Love him or hate him, Pres. Donald J. Trump doesn’t hesitate to take action. With a heavy focus on securing borders and bringing jobs back to the United States, Trump is taking actions that draw heavy applause from staunch supporters and heavy criticism from the opposition.
An all-out trade war with China is one of these divisive measures that the Trump administration is pursuing. While supporters claim that a trade war is inevitable and perhaps even necessary, opponents worry that we may be awakening a sleeping giant.
According to a recent article on Inc.com, Michael Petricone, senior vice president of government and relations at the Consumer Technology Association said that “tariffs go against the interest of the American people. The economy will respond to the president’s tariff agenda by increasing the cost of goods that people use every day, harming the U.S. economy and sinking the stock market.”
The most recent U.S tariffs of 25 percent are set to take effect on July 6 and will cover a range of Chinese industrial goods such as aerospace, information and communication technology, robotics, and industrial machinery. In retaliation, China announced its own round of tariffs, which target $34 billion worth of U.S. goods including soybeans, electric cars, orange juice, and salmon.
These tariffs appear to be only the beginning. Trump is now threatening an additional round of tariffs of 10 percent on up to $200 billion worth of Chinese goods. All of this is bound to have an effect on the U.S. economy, and small businesses are no exception.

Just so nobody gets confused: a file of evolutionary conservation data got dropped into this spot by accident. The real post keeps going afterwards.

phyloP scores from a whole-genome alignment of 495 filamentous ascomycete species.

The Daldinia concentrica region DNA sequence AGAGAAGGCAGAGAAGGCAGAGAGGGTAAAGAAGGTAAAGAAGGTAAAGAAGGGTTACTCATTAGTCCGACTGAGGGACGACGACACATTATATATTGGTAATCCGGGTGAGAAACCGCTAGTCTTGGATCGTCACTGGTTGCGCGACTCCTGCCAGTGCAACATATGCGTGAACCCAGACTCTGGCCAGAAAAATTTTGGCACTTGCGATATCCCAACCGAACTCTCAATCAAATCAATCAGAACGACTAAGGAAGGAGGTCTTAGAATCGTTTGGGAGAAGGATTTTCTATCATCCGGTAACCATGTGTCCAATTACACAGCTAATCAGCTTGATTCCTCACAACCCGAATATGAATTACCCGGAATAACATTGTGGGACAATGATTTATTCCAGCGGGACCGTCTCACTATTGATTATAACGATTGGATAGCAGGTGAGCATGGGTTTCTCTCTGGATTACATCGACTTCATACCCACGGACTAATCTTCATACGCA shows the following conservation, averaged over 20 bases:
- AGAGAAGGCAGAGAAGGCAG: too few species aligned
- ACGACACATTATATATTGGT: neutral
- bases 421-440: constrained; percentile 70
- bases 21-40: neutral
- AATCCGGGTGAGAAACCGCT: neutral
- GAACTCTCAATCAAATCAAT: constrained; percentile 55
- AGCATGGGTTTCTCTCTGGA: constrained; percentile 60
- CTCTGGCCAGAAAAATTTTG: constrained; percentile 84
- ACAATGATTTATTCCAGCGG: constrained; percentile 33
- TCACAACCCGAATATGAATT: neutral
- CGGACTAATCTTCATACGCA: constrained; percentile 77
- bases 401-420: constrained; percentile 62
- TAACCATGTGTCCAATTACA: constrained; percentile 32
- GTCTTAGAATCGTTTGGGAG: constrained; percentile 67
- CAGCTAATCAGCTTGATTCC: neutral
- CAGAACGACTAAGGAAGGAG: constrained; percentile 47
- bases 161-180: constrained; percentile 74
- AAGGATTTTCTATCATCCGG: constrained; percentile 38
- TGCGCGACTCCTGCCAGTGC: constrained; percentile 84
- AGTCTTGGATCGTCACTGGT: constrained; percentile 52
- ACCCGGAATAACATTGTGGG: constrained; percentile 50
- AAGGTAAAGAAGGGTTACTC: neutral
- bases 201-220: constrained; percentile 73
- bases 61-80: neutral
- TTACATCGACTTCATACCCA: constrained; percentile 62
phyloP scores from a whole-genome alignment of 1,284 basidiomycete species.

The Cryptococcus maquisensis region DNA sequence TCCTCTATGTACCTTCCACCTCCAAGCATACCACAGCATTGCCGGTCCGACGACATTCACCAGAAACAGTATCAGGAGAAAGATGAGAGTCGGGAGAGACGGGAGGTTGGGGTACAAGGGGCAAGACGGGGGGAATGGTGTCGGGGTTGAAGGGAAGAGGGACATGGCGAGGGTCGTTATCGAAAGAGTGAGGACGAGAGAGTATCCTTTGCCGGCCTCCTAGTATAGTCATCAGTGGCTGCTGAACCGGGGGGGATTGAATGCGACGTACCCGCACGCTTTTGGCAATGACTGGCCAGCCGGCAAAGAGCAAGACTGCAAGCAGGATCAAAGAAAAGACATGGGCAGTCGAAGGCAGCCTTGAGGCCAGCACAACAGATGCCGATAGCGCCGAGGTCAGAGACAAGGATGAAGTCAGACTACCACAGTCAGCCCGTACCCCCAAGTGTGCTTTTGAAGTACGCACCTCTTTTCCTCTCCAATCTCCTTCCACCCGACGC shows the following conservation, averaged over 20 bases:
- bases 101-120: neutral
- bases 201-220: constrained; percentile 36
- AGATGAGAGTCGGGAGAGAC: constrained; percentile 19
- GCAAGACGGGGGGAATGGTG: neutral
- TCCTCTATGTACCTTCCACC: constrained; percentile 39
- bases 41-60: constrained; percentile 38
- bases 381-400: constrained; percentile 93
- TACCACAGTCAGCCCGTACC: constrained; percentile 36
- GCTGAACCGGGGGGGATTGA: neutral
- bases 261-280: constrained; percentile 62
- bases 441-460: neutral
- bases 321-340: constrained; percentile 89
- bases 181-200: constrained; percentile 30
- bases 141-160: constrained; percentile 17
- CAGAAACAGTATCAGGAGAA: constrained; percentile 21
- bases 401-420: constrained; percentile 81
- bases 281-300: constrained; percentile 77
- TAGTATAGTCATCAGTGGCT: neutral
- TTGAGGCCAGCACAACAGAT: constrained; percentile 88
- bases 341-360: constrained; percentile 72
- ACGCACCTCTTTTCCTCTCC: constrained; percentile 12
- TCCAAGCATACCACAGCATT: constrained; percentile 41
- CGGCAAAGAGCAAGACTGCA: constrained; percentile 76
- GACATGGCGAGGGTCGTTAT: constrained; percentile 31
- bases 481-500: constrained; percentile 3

Here are some potential areas that could affect small business as a result of the impending trade war:
- Production Costs
Businesses who manufacture, source, or sell products with materials or components produced in China can expect to pay more for products and materials as future rounds of tariffs unfold. On the flip side, the tariffs could benefit suppliers and manufacturers of products produced wholly in the U.S. by allowing for more competitive pricing and higher profits.
2. Exports to China
Look for China to match tariffs on U.S. exports as the U.S. continues to slap tariffs on Chinese imports. Anti-American sentiment is on the rise in China, and the trade war will not help matters. Prices for U.S. goods in China could increase due to tariffs, and sales would likely decrease. While this does not apply to all small businesses, those who export to China, or supply parts for exported products could feel the crunch.
3. Intellectual Property Rights
Chinese manufacturers are notorious in their disregard for U.S. Intellectual Property Rights. Sites like Amazon and Ebay are full of counterfeit products produced and sold by Chinese manufacturers in the U.S. market. While the exact effect that the trade war will have on Intellectual Property Rights is uncertain, many believe that these counterfeit infractions could increase out of spite.
Just as with any political action, a trade war with China would benefit some and harm others. Tariffs have been around as long as there has been international trade. However, we live in a modern, global economy where nations are more intertwined than ever before. Hopefully, Trump knows what he’s doing and will be able to navigate these tenuous waters without causing irreparable damage.